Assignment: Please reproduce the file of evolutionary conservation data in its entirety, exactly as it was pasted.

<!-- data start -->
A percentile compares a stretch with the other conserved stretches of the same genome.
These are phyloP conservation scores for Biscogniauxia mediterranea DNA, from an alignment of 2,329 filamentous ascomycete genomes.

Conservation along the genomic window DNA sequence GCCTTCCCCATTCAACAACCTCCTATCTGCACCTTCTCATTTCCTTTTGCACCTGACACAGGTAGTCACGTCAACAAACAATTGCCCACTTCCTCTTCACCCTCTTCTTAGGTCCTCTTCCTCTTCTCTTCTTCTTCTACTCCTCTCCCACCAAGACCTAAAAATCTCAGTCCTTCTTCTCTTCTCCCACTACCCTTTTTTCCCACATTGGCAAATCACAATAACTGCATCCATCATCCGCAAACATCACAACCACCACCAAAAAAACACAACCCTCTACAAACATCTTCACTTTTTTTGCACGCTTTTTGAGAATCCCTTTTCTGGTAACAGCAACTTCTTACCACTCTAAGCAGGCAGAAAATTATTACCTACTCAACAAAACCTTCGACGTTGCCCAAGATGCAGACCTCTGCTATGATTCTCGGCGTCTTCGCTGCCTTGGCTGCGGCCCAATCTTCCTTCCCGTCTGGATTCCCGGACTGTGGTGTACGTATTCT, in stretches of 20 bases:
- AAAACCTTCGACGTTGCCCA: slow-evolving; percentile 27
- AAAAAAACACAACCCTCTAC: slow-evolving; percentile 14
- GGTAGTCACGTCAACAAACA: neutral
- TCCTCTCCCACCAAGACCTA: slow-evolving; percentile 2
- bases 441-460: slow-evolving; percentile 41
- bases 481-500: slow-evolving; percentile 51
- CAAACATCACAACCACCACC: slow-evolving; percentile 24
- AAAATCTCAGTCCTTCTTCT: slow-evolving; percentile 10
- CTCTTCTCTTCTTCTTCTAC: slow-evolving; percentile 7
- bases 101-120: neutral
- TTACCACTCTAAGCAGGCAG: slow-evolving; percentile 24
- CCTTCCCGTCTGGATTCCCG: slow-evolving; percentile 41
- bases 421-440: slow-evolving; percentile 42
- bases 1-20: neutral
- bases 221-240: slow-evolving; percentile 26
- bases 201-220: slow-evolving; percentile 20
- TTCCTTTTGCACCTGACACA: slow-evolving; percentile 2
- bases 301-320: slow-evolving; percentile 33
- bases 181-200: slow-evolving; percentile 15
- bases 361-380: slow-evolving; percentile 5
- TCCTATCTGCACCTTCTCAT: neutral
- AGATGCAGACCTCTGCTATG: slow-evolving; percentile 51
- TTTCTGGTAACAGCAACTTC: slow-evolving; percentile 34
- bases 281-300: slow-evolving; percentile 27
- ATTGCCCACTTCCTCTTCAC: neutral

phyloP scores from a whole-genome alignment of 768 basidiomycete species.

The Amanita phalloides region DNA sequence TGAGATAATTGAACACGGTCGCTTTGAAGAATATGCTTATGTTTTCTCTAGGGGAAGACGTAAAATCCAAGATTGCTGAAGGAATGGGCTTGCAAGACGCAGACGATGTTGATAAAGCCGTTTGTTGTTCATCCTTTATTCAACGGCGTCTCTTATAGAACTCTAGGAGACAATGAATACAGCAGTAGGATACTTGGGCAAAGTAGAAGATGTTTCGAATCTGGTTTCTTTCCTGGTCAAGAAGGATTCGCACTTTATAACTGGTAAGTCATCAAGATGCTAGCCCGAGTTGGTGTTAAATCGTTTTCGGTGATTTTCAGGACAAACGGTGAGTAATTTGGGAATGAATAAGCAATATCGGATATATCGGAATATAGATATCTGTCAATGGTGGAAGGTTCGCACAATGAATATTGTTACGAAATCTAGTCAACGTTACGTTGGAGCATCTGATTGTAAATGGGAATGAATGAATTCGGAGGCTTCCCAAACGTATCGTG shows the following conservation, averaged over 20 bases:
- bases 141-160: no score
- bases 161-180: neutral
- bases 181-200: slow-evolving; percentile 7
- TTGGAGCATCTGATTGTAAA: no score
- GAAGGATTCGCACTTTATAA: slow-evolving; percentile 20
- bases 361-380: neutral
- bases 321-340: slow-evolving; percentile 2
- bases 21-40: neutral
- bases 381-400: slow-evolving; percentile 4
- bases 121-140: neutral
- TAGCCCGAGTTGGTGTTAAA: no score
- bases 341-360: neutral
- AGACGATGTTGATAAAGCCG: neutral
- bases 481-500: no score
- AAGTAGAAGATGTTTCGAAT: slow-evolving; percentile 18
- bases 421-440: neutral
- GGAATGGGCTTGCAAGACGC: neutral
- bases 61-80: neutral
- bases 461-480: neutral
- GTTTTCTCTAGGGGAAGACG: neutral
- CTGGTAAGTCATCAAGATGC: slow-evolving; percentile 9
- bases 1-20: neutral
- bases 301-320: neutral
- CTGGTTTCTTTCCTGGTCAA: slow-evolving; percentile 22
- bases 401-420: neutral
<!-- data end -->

A percentile compares a stretch with the other conserved stretches of the same genome.
These are phyloP conservation scores for Biscogniauxia mediterranea DNA, from an alignment of 2,329 filamentous ascomycete genomes.

Conservation along the genomic window DNA sequence GCCTTCCCCATTCAACAACCTCCTATCTGCACCTTCTCATTTCCTTTTGCACCTGACACAGGTAGTCACGTCAACAAACAATTGCCCACTTCCTCTTCACCCTCTTCTTAGGTCCTCTTCCTCTTCTCTTCTTCTTCTACTCCTCTCCCACCAAGACCTAAAAATCTCAGTCCTTCTTCTCTTCTCCCACTACCCTTTTTTCCCACATTGGCAAATCACAATAACTGCATCCATCATCCGCAAACATCACAACCACCACCAAAAAAACACAACCCTCTACAAACATCTTCACTTTTTTTGCACGCTTTTTGAGAATCCCTTTTCTGGTAACAGCAACTTCTTACCACTCTAAGCAGGCAGAAAATTATTACCTACTCAACAAAACCTTCGACGTTGCCCAAGATGCAGACCTCTGCTATGATTCTCGGCGTCTTCGCTGCCTTGGCTGCGGCCCAATCTTCCTTCCCGTCTGGATTCCCGGACTGTGGTGTACGTATTCT, in stretches of 20 bases:
- AAAACCTTCGACGTTGCCCA: slow-evolving; percentile 27
- AAAAAAACACAACCCTCTAC: slow-evolving; percentile 14
- GGTAGTCACGTCAACAAACA: neutral
- TCCTCTCCCACCAAGACCTA: slow-evolving; percentile 2
- bases 441-460: slow-evolving; percentile 41
- bases 481-500: slow-evolving; percentile 51
- CAAACATCACAACCACCACC: slow-evolving; percentile 24
- AAAATCTCAGTCCTTCTTCT: slow-evolving; percentile 10
- CTCTTCTCTTCTTCTTCTAC: slow-evolving; percentile 7
- bases 101-120: neutral
- TTACCACTCTAAGCAGGCAG: slow-evolving; percentile 24
- CCTTCCCGTCTGGATTCCCG: slow-evolving; percentile 41
- bases 421-440: slow-evolving; percentile 42
- bases 1-20: neutral
- bases 221-240: slow-evolving; percentile 26
- bases 201-220: slow-evolving; percentile 20
- TTCCTTTTGCACCTGACACA: slow-evolving; percentile 2
- bases 301-320: slow-evolving; percentile 33
- bases 181-200: slow-evolving; percentile 15
- bases 361-380: slow-evolving; percentile 5
- TCCTATCTGCACCTTCTCAT: neutral
- AGATGCAGACCTCTGCTATG: slow-evolving; percentile 51
- TTTCTGGTAACAGCAACTTC: slow-evolving; percentile 34
- bases 281-300: slow-evolving; percentile 27
- ATTGCCCACTTCCTCTTCAC: neutral

phyloP scores from a whole-genome alignment of 768 basidiomycete species.

The Amanita phalloides region DNA sequence TGAGATAATTGAACACGGTCGCTTTGAAGAATATGCTTATGTTTTCTCTAGGGGAAGACGTAAAATCCAAGATTGCTGAAGGAATGGGCTTGCAAGACGCAGACGATGTTGATAAAGCCGTTTGTTGTTCATCCTTTATTCAACGGCGTCTCTTATAGAACTCTAGGAGACAATGAATACAGCAGTAGGATACTTGGGCAAAGTAGAAGATGTTTCGAATCTGGTTTCTTTCCTGGTCAAGAAGGATTCGCACTTTATAACTGGTAAGTCATCAAGATGCTAGCCCGAGTTGGTGTTAAATCGTTTTCGGTGATTTTCAGGACAAACGGTGAGTAATTTGGGAATGAATAAGCAATATCGGATATATCGGAATATAGATATCTGTCAATGGTGGAAGGTTCGCACAATGAATATTGTTACGAAATCTAGTCAACGTTACGTTGGAGCATCTGATTGTAAATGGGAATGAATGAATTCGGAGGCTTCCCAAACGTATCGTG shows the following conservation, averaged over 20 bases:
- bases 141-160: no score
- bases 161-180: neutral
- bases 181-200: slow-evolving; percentile 7
- TTGGAGCATCTGATTGTAAA: no score
- GAAGGATTCGCACTTTATAA: slow-evolving; percentile 20
- bases 361-380: neutral
- bases 321-340: slow-evolving; percentile 2
- bases 21-40: neutral
- bases 381-400: slow-evolving; percentile 4
- bases 121-140: neutral
- TAGCCCGAGTTGGTGTTAAA: no score
- bases 341-360: neutral
- AGACGATGTTGATAAAGCCG: neutral
- bases 481-500: no score
- AAGTAGAAGATGTTTCGAAT: slow-evolving; percentile 18
- bases 421-440: neutral
- GGAATGGGCTTGCAAGACGC: neutral
- bases 61-80: neutral
- bases 461-480: neutral
- GTTTTCTCTAGGGGAAGACG: neutral
- CTGGTAAGTCATCAAGATGC: slow-evolving; percentile 9
- bases 1-20: neutral
- bases 301-320: neutral
- CTGGTTTCTTTCCTGGTCAA: slow-evolving; percentile 22
- bases 401-420: neutral